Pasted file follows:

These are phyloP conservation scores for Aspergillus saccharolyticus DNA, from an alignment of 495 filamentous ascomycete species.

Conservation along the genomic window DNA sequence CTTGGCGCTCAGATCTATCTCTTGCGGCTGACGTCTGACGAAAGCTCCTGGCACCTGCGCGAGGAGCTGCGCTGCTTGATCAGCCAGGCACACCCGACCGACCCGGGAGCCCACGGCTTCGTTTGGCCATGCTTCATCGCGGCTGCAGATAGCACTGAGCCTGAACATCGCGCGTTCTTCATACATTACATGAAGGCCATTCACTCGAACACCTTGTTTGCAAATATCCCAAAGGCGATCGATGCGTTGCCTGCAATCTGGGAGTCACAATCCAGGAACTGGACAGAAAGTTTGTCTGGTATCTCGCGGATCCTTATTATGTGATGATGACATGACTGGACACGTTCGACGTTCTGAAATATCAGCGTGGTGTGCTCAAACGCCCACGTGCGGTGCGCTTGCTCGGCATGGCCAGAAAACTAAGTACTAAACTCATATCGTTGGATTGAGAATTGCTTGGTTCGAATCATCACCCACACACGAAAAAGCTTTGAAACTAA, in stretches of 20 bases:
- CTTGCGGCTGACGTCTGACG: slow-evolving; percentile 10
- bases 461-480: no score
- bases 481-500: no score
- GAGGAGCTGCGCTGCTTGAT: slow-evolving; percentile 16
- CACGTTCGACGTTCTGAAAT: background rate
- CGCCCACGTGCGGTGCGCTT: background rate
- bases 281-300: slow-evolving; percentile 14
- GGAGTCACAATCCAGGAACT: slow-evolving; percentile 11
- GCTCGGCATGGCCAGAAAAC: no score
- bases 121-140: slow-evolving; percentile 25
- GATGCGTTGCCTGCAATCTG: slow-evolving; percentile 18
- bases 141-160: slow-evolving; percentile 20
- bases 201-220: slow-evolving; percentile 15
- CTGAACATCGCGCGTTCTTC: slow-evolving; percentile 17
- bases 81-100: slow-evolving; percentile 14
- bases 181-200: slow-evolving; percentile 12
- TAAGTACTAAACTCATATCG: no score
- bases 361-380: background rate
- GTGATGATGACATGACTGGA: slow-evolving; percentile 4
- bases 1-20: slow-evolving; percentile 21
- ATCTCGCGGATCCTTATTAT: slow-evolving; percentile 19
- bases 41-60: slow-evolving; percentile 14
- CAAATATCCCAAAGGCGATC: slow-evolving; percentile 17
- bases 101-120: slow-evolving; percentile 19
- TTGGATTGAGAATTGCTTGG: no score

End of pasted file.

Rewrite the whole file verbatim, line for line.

These are phyloP conservation scores for Aspergillus saccharolyticus DNA, from an alignment of 495 filamentous ascomycete species.

Conservation along the genomic window DNA sequence CTTGGCGCTCAGATCTATCTCTTGCGGCTGACGTCTGACGAAAGCTCCTGGCACCTGCGCGAGGAGCTGCGCTGCTTGATCAGCCAGGCACACCCGACCGACCCGGGAGCCCACGGCTTCGTTTGGCCATGCTTCATCGCGGCTGCAGATAGCACTGAGCCTGAACATCGCGCGTTCTTCATACATTACATGAAGGCCATTCACTCGAACACCTTGTTTGCAAATATCCCAAAGGCGATCGATGCGTTGCCTGCAATCTGGGAGTCACAATCCAGGAACTGGACAGAAAGTTTGTCTGGTATCTCGCGGATCCTTATTATGTGATGATGACATGACTGGACACGTTCGACGTTCTGAAATATCAGCGTGGTGTGCTCAAACGCCCACGTGCGGTGCGCTTGCTCGGCATGGCCAGAAAACTAAGTACTAAACTCATATCGTTGGATTGAGAATTGCTTGGTTCGAATCATCACCCACACACGAAAAAGCTTTGAAACTAA, in stretches of 20 bases:
- CTTGCGGCTGACGTCTGACG: slow-evolving; percentile 10
- bases 461-480: no score
- bases 481-500: no score
- GAGGAGCTGCGCTGCTTGAT: slow-evolving; percentile 16
- CACGTTCGACGTTCTGAAAT: background rate
- CGCCCACGTGCGGTGCGCTT: background rate
- bases 281-300: slow-evolving; percentile 14
- GGAGTCACAATCCAGGAACT: slow-evolving; percentile 11
- GCTCGGCATGGCCAGAAAAC: no score
- bases 121-140: slow-evolving; percentile 25
- GATGCGTTGCCTGCAATCTG: slow-evolving; percentile 18
- bases 141-160: slow-evolving; percentile 20
- bases 201-220: slow-evolving; percentile 15
- CTGAACATCGCGCGTTCTTC: slow-evolving; percentile 17
- bases 81-100: slow-evolving; percentile 14
- bases 181-200: slow-evolving; percentile 12
- TAAGTACTAAACTCATATCG: no score
- bases 361-380: background rate
- GTGATGATGACATGACTGGA: slow-evolving; percentile 4
- bases 1-20: slow-evolving; percentile 21
- ATCTCGCGGATCCTTATTAT: slow-evolving; percentile 19
- bases 41-60: slow-evolving; percentile 14
- CAAATATCCCAAAGGCGATC: slow-evolving; percentile 17
- bases 101-120: slow-evolving; percentile 19
- TTGGATTGAGAATTGCTTGG: no score